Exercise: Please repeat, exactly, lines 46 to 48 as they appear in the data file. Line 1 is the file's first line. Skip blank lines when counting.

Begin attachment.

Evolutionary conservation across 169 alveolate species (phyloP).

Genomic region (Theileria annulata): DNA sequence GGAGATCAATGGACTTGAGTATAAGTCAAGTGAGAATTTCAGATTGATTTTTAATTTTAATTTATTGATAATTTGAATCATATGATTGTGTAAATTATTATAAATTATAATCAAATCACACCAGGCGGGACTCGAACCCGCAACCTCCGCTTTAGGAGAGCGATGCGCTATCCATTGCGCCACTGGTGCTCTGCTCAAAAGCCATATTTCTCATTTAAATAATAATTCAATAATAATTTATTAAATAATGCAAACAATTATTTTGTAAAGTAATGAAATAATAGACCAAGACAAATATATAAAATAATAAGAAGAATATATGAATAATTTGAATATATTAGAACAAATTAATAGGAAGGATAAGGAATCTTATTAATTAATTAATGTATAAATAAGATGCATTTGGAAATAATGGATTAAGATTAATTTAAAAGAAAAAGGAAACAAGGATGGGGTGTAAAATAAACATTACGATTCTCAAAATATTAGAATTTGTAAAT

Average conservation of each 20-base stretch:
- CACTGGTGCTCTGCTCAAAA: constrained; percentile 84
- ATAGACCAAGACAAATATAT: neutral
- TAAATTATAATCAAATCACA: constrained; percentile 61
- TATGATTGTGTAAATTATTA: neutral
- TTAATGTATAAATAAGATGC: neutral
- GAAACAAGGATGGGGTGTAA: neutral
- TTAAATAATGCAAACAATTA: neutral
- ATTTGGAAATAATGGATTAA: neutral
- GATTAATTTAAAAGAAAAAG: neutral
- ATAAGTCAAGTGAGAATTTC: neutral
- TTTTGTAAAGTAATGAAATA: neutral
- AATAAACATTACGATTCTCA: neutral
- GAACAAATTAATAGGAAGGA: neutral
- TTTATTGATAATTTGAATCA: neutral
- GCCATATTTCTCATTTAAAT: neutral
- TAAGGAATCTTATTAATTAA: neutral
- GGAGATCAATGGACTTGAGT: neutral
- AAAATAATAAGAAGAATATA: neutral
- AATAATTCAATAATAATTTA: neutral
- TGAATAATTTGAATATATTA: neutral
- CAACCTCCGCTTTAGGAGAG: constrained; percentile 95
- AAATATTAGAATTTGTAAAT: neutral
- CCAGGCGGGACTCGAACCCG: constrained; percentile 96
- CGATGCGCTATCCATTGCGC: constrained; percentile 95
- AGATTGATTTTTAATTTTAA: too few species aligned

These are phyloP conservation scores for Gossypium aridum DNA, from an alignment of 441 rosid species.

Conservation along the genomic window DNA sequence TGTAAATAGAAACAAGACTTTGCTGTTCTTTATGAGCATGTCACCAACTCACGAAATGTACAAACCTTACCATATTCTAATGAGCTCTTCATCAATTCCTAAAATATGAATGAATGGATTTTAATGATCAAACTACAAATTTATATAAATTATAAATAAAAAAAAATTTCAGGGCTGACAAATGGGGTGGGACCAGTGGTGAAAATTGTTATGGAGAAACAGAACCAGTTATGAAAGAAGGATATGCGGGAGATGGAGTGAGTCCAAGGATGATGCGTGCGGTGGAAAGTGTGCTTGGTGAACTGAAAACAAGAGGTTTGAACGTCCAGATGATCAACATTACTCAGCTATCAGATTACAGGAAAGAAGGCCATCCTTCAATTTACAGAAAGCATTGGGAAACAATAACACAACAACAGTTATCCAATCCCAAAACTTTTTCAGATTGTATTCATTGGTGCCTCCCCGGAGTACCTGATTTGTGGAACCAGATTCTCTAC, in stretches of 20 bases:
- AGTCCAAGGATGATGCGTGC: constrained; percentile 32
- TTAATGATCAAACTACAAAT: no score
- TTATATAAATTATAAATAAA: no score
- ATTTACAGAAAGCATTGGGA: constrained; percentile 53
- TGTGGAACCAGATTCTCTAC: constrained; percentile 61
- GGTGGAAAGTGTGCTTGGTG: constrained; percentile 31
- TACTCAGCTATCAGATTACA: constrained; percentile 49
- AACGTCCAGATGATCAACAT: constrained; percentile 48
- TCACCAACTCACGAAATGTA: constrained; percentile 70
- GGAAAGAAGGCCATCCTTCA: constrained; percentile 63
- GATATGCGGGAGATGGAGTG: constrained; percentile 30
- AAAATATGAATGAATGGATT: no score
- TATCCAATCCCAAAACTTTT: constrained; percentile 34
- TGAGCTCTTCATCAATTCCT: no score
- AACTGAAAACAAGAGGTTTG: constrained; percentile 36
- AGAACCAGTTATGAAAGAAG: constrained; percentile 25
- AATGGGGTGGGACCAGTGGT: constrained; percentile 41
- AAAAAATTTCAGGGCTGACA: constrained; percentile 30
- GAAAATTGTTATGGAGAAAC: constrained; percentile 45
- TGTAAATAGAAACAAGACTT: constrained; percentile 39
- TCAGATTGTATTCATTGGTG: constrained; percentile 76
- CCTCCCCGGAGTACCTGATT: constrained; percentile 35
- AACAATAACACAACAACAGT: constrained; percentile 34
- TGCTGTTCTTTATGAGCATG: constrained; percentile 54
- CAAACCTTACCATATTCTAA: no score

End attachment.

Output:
- AGAACCAGTTATGAAAGAAG: constrained; percentile 25
- AATGGGGTGGGACCAGTGGT: constrained; percentile 41
- AAAAAATTTCAGGGCTGACA: constrained; percentile 30